If you are not fully happy with the conventional Waterfall methodology but hesitate to switch to Agile, you can try a hybrid of these two approaches. In this article, you’ll find a brief description of the two most popular hybrid options.
Agile and Waterfall approaches to software development don’t need to be mutually exclusive. Some companies stick to the conventional Waterfall concept because they suspect that switching to Agile would be too costly or complicated. If this is your case, consider applying Agile and Waterfall combined. Like this, it will be easier for your staff to adopt innovations and the transformation won’t be too drastic. Below, you’ll find useful tips on how to create a hybrid of these two approaches and which benefits it will bring.
What Should the Hybrid Inherit from Waterfall
These are the shortcomings of the Waterfall that you probably would like to avoid:
- The time of working on a product is distributed unevenly. The staff would pay primary attention to the initial phases and concentrate less on the final testing.
- Be ready to recompile your product from scratch if a major bug is discovered at the last phase of testing. All the staff will need to wait until profile specialists eliminate the error.
- The expenses of fixing an error discovered at the final phase might be up to 60% higher as compared to debugging on initial phases.
- The delivery of large projects might be postponed because the initial requirements were not articulated clearly enough. You might start building the product just to realize by practical consideration that you completely misunderstood the ultimate objective.
However, the Waterfall concept has certain advantages as well, and you might strive to retain them:
- Its rigid model is spot-in for projects with well-defined requirements. Upon completion of each phase, you receive a quality result that you can easily check and analyze.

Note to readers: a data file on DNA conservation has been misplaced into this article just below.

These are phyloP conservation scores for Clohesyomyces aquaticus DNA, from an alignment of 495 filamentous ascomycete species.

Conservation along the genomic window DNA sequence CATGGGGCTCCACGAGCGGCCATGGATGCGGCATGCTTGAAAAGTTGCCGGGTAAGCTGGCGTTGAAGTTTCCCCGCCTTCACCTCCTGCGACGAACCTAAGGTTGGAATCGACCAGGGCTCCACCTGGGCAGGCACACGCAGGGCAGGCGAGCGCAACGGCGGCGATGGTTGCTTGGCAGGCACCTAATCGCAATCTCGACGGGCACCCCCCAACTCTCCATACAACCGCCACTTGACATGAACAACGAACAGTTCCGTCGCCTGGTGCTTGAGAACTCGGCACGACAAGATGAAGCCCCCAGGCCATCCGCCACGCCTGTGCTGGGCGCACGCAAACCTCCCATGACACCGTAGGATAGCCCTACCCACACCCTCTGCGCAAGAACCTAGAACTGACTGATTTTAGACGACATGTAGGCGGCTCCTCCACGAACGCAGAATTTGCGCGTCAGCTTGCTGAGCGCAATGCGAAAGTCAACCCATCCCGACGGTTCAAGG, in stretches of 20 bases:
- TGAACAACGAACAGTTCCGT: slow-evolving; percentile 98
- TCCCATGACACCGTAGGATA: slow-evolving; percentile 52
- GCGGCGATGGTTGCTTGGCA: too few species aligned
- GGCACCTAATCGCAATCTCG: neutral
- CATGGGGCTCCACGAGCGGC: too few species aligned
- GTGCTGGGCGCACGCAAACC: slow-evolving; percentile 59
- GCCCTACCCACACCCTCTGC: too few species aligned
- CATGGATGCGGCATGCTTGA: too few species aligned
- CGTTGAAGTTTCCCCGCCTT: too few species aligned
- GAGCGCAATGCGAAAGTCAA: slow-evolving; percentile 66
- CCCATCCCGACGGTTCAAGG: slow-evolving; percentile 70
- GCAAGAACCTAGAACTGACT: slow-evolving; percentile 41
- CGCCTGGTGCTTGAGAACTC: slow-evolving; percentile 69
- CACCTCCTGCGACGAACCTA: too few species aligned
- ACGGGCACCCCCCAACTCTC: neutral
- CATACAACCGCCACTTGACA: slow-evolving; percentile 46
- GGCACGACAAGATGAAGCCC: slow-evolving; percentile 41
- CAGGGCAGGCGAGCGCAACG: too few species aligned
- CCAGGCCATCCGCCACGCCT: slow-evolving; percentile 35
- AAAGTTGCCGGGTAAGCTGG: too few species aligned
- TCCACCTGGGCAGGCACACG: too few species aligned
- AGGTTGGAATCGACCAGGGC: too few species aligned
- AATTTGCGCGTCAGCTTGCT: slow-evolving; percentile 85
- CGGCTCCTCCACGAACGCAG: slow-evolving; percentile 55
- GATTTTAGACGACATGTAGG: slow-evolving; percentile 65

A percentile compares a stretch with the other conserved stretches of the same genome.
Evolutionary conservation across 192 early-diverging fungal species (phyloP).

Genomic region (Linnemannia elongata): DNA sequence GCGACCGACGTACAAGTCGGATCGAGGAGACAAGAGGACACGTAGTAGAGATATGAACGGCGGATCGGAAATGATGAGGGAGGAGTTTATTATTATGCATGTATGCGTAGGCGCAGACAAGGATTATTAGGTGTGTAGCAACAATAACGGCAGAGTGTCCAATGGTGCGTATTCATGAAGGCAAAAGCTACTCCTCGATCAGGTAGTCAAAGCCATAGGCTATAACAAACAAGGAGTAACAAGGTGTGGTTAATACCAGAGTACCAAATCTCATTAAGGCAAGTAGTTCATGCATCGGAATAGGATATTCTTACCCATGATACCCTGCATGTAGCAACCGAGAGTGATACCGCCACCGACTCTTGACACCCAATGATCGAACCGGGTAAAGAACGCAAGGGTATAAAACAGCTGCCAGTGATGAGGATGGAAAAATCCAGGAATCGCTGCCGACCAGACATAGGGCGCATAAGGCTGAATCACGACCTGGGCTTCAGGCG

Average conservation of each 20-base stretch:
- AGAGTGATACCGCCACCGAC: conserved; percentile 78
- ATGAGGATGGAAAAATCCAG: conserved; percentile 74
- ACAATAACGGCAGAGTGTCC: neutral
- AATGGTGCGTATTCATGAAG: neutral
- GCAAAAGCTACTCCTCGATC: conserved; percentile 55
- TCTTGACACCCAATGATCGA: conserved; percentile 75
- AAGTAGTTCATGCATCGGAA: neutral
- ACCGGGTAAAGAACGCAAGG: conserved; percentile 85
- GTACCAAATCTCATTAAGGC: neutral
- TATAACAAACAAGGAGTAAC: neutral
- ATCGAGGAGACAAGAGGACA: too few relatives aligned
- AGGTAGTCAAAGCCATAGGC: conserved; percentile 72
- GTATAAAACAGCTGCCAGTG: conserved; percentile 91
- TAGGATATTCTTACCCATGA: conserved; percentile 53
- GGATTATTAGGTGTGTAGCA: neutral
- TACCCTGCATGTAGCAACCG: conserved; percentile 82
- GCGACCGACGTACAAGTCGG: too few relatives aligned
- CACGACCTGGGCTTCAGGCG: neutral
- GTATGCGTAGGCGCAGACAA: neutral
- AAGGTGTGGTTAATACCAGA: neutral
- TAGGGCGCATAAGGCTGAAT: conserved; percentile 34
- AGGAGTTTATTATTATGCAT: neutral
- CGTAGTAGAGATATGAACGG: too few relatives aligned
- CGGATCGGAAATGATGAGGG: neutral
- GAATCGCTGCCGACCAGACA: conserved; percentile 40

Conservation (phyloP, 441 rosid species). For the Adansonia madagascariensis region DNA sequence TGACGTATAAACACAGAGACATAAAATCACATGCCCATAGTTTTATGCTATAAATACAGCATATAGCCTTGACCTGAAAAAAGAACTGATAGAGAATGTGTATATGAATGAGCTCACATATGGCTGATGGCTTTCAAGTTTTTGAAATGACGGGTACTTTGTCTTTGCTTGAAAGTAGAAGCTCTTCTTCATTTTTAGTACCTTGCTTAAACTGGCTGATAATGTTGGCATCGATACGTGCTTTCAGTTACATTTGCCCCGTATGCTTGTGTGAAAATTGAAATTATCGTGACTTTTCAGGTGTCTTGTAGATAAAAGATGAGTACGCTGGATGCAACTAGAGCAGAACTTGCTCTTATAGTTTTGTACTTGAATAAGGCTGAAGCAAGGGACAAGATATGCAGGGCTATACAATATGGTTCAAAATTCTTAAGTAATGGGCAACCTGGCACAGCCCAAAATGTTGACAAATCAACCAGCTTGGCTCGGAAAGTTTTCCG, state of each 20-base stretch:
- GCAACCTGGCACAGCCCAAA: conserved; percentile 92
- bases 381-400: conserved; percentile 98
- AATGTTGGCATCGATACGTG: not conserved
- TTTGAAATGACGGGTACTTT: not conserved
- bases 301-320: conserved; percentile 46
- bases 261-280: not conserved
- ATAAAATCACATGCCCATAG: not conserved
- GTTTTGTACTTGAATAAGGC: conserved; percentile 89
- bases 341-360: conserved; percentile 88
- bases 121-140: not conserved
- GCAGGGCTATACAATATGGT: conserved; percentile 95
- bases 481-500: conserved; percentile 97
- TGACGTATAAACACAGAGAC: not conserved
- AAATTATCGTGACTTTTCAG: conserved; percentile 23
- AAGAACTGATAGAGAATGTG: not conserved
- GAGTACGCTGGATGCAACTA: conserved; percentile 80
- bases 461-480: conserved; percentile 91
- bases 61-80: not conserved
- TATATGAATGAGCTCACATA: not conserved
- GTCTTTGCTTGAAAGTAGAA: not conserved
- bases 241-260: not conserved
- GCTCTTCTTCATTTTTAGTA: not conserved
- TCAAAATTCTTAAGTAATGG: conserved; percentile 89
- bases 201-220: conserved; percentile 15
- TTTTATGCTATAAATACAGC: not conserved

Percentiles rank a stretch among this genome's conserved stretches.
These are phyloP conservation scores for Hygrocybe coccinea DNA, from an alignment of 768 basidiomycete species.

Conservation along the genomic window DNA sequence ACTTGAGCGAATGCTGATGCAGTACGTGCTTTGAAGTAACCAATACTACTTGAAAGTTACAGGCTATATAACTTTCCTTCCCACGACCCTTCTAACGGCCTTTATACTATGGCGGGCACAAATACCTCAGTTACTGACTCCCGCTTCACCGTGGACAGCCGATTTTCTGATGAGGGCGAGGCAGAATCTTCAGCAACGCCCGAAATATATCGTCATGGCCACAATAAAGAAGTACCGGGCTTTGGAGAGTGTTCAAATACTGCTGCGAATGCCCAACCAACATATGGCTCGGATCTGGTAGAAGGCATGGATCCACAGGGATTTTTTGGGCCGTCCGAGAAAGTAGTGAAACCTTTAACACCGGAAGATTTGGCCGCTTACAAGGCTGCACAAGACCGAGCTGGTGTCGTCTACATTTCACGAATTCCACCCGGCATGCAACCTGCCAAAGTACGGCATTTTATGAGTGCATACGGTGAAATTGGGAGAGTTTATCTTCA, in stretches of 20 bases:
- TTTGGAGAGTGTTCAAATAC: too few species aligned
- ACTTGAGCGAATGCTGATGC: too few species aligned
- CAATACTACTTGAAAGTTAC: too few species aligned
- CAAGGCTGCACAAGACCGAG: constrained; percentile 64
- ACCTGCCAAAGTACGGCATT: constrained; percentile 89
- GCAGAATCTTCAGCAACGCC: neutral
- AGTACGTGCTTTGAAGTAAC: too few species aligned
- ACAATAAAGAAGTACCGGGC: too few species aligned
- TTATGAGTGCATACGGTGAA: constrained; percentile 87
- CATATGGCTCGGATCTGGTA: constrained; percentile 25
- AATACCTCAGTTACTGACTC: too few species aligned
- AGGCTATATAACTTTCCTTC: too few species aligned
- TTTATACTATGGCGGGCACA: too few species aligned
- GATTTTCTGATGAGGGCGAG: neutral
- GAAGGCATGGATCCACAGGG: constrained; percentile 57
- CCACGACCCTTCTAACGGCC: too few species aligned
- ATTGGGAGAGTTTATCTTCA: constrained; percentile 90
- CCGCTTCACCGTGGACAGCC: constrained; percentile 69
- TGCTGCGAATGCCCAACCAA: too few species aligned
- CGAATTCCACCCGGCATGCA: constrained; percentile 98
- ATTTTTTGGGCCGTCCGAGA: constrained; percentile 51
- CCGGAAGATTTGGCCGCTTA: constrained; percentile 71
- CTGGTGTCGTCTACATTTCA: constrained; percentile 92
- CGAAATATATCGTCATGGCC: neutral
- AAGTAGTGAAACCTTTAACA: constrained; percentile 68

- It provides optimum conditions for working on technical and functional specifications as well as technical architecture.
- The quality assurance specialists can build comprehensive test cases without haste, run them and get unequivocal outcomes.
- If your staff doesn’t regularly meet in the office, it will be easier for them to remotely figure out the requirements and explore the documentation.
The hybrid Agile Waterfall methodology proves that these merits can be successfully preserved.
What Can Agile Contribute to the Hybrid Model
This approach has fewer drawbacks than the previous one:
- Your staff should be flexible, dynamic and eagerly adapt to frequent changes. This might provoke excessive stress to decision-makers and developers.
- If some of your employees, clients or partners don’t adhere to the same methodology, you might fail to find common ground. The efficiency of Agile might decrease if you don’t think in sync.
However, the strong sides of this approach confidently outperforms the weak ones:
- Tests are carried out at the end of each sprint. If any bugs are identified, it will be easier and more cost-efficient to fix them.
- The client doesn’t need to wait until the product is ready. They can check it at each stage of development, make adjustments and control the implementation of the initial requirements.